Version 21



    NOTE: This service was removed from JBoss AS in JBoss 4.0.4. This document describes 4.0.3.SP1 and earlier.


    The Loadbalancer-Service provides reverse-proxy support with silent failover.

    The files sit in the directory JBOSS_HOME/docs/examples/varia/loadbalancer/.


    Configuration of the Loadbalancer

    Copy the directory loadbalancer.sar to your deploy directory. Edit loadbalancer.sar/META-INF/jboss-service.xml to match your configuration.



    The connection-timeout controls after which time interval a host should be considered dead. This value is given in milliseconds.


    Sticky-sessions and sticky session cookie name

    This value (true or false is allowed) controls if a request should always go to the host the client is first scheduled on. This is needed if you use HTTP-sessions in your web-application. If you set this value to false every request is rescheduled with the algorithm given in the scheduler class. The session cookie name sets the name of the cookie the sticky session information is stored in. You also need sticky sessions if you use the JBoss HTTP session clustering feature.


    Hosts list

    The hosts given in this list are used as request targets.  The URLs can be of any type a normal web-browser will accept (http://www.xy.zz/, https://www.xy.zz/, http://www.xy.zz:8080/). The loadbalance factor is used by the WeightedLeastConnectionScheduler only.




    The RoundRobinScheduler is a simple scheduler that schedules requests in a round-robin fashion. It does not take any other information into account for scheduling.



    The MinAvgScheduler takes the response times of the nodes into account. Any new request is scheduled on the node with the least response time.



    The WeightedLeastConnectionScheduler schedules requests based on the current connections to the nodes. Any new request is scheduled on the node with the least connections. The scheduler does take a loadbalance factor into account. Higher loadbalance factors mean more connections to a node. This is useful if you have nodes with very different performance (for example a server farm with new and old nodes).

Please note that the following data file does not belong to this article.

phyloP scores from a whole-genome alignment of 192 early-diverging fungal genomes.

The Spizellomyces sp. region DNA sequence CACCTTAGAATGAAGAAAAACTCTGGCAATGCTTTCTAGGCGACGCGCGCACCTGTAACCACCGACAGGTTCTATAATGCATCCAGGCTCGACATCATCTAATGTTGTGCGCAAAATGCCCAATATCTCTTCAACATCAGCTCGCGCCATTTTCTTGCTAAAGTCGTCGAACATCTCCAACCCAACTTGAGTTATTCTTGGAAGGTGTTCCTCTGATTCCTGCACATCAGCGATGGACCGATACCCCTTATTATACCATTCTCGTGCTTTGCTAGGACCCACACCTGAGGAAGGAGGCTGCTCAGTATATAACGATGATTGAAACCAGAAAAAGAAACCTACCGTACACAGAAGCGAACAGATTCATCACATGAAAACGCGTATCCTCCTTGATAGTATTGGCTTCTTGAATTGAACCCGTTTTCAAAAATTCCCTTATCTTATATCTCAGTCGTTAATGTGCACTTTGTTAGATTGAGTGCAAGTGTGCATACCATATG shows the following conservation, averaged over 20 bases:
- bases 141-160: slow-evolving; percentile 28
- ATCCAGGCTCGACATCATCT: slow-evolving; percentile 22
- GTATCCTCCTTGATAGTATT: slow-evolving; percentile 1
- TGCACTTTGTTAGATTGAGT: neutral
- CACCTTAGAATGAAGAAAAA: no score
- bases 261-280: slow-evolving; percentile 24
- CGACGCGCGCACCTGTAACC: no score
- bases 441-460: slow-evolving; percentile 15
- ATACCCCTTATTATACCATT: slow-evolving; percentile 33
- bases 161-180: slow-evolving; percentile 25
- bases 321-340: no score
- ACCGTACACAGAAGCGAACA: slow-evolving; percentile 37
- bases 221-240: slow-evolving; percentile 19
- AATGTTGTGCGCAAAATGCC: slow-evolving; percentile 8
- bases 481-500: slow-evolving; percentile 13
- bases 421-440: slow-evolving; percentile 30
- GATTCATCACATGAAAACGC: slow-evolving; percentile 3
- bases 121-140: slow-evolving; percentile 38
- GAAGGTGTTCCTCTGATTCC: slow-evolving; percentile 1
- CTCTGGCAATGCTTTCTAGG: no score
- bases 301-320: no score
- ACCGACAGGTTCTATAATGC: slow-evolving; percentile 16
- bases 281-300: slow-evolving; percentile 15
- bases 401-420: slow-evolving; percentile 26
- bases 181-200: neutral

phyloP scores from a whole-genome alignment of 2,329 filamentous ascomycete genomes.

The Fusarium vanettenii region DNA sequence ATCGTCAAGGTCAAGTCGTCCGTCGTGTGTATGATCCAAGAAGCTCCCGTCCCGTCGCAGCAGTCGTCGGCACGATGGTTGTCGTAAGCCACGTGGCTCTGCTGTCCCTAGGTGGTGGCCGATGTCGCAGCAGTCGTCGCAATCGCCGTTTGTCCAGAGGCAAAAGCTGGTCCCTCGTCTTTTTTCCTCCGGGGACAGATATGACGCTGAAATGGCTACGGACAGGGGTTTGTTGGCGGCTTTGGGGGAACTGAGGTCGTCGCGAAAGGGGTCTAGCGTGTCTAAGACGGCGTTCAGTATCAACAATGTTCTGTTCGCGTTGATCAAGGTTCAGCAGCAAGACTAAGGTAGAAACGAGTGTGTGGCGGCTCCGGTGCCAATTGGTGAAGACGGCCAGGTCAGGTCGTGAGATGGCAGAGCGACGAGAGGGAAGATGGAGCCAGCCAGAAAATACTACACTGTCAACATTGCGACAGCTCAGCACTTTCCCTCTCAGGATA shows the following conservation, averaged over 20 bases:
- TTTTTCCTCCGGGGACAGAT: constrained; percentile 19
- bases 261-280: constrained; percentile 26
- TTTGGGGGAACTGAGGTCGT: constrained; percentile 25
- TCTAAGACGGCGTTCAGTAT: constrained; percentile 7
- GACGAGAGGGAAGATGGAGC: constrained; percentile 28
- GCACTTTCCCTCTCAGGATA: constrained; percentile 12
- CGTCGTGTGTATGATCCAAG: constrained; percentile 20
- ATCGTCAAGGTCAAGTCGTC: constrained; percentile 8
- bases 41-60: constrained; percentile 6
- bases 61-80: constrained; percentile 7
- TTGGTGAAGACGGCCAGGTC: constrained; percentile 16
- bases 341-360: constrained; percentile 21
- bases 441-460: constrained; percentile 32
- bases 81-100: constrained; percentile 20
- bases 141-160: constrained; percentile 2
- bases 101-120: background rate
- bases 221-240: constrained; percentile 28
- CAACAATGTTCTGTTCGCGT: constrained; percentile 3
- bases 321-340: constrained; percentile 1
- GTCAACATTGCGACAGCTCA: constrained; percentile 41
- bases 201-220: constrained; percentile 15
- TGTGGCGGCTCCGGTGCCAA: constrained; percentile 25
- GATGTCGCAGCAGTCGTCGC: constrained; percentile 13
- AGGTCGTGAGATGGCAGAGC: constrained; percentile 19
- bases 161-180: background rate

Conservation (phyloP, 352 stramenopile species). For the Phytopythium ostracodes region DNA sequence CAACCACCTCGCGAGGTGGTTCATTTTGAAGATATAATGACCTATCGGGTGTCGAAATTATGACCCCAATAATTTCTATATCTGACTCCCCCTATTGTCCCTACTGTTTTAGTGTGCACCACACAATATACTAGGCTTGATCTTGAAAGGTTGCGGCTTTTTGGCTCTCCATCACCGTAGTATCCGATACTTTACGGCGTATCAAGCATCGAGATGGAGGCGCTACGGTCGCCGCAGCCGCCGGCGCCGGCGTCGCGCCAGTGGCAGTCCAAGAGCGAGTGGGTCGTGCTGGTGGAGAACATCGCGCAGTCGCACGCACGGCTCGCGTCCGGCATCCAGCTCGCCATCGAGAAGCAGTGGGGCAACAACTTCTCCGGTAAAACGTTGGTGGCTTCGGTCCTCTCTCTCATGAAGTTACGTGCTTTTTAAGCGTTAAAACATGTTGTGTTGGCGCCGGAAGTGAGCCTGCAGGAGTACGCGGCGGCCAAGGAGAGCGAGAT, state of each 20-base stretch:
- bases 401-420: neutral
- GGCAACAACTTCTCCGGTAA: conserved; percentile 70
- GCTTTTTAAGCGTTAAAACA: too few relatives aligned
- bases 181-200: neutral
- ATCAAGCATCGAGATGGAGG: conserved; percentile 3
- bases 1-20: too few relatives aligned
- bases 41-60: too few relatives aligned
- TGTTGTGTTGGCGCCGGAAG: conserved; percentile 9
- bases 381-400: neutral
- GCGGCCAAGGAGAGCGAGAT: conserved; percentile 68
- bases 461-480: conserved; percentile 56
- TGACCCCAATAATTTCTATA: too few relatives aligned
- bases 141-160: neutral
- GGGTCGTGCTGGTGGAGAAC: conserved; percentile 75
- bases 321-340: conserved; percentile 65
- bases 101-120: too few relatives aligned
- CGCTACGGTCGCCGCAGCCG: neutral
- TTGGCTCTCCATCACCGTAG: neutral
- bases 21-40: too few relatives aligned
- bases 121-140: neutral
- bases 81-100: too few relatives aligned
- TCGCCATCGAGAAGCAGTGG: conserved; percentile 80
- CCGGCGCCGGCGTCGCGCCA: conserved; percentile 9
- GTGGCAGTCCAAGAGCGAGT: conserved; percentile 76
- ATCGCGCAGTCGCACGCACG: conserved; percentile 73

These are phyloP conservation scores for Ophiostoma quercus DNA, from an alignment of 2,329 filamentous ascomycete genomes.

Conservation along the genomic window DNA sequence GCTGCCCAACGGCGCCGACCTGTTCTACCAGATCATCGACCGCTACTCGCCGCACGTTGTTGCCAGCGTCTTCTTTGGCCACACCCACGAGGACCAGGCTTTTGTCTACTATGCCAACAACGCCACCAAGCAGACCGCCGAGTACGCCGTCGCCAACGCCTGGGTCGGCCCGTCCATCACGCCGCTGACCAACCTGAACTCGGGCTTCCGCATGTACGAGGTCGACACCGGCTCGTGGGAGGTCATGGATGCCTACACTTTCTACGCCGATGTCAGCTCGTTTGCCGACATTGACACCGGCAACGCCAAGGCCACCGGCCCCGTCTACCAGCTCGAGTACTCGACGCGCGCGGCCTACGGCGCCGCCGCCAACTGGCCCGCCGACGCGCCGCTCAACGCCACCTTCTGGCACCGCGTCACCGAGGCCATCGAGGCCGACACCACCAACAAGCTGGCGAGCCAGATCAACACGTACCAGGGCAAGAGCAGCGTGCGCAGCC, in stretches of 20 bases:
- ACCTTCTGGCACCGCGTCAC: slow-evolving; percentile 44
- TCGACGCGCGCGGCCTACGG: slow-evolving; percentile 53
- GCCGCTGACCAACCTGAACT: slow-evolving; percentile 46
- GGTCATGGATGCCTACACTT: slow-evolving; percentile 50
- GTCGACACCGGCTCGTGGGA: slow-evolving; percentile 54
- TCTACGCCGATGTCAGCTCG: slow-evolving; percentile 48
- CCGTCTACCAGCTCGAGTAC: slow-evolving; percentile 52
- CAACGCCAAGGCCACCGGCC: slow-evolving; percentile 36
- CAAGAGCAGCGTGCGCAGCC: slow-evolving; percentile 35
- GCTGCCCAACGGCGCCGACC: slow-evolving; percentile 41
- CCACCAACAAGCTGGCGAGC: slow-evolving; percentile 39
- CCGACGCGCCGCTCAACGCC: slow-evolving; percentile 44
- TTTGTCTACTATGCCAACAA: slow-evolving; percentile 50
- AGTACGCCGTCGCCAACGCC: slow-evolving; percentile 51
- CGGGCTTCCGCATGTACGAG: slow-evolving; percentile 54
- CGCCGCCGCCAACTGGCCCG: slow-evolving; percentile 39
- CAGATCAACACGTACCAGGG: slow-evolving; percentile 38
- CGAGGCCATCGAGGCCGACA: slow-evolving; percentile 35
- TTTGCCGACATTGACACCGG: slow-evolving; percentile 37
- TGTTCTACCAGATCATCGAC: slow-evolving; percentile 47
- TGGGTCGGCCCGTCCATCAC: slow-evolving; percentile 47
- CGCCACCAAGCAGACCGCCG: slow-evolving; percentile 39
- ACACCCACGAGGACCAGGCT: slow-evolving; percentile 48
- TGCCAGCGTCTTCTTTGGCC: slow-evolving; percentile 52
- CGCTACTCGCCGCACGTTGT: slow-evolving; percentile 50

Monitor Services

    There are two monitor services available that check the availability of the target nodes in given intervals. They can be enabled by uncommenting them in jboss-service.xml. This services work in both ways - they mark up nodes down and the other way round if certain conditions are met. Look into jboss-service.xml for examples. At the moment two monitor services exist.



    This monitor checks that a given path on a target node is reachable (gives a HTTP response like OK or MOVED).



    The ECVMonitorService (ECV=Extended Content Verification) does the same like the SimpleMonitorService but does additional checks on the webserver response. It tries to match a given regular expression against the server response. This can something like



    Getting information at runtime


    You can get runtime information about the loadbalancer in the JBoss WebConsole or JMXConsole. The part that is interesting for the HTTP-loadbalancer is under the jboss.web.loadbalancer-node.



    Three type of nodes exist:

    1. type=Node: here you get information about the nodes of your loadbalancer-cluster. The nodes can be marked down for maintance work.

    2. service=Loadbalancer: here you can get information about how many concurrent requests are currently processed by your cluster.

    3. service=Scheduler: here you can add or remove nodes. This service tells you which nodes are up or down.



    If you enable the DEBUG-level for the org.jboss-category you get detailed debugging-info from the loadbalancer. But be aware that debugging slows down your application.




    • This is purely for loadbalancing... does NOT implement failover

    • Keep in mind that this loadbalancer incurrs extra latency as it requires an extra roundtrip to the browser.  Therefore, corporate production systems will typically leverage hardware loadbalancing instead.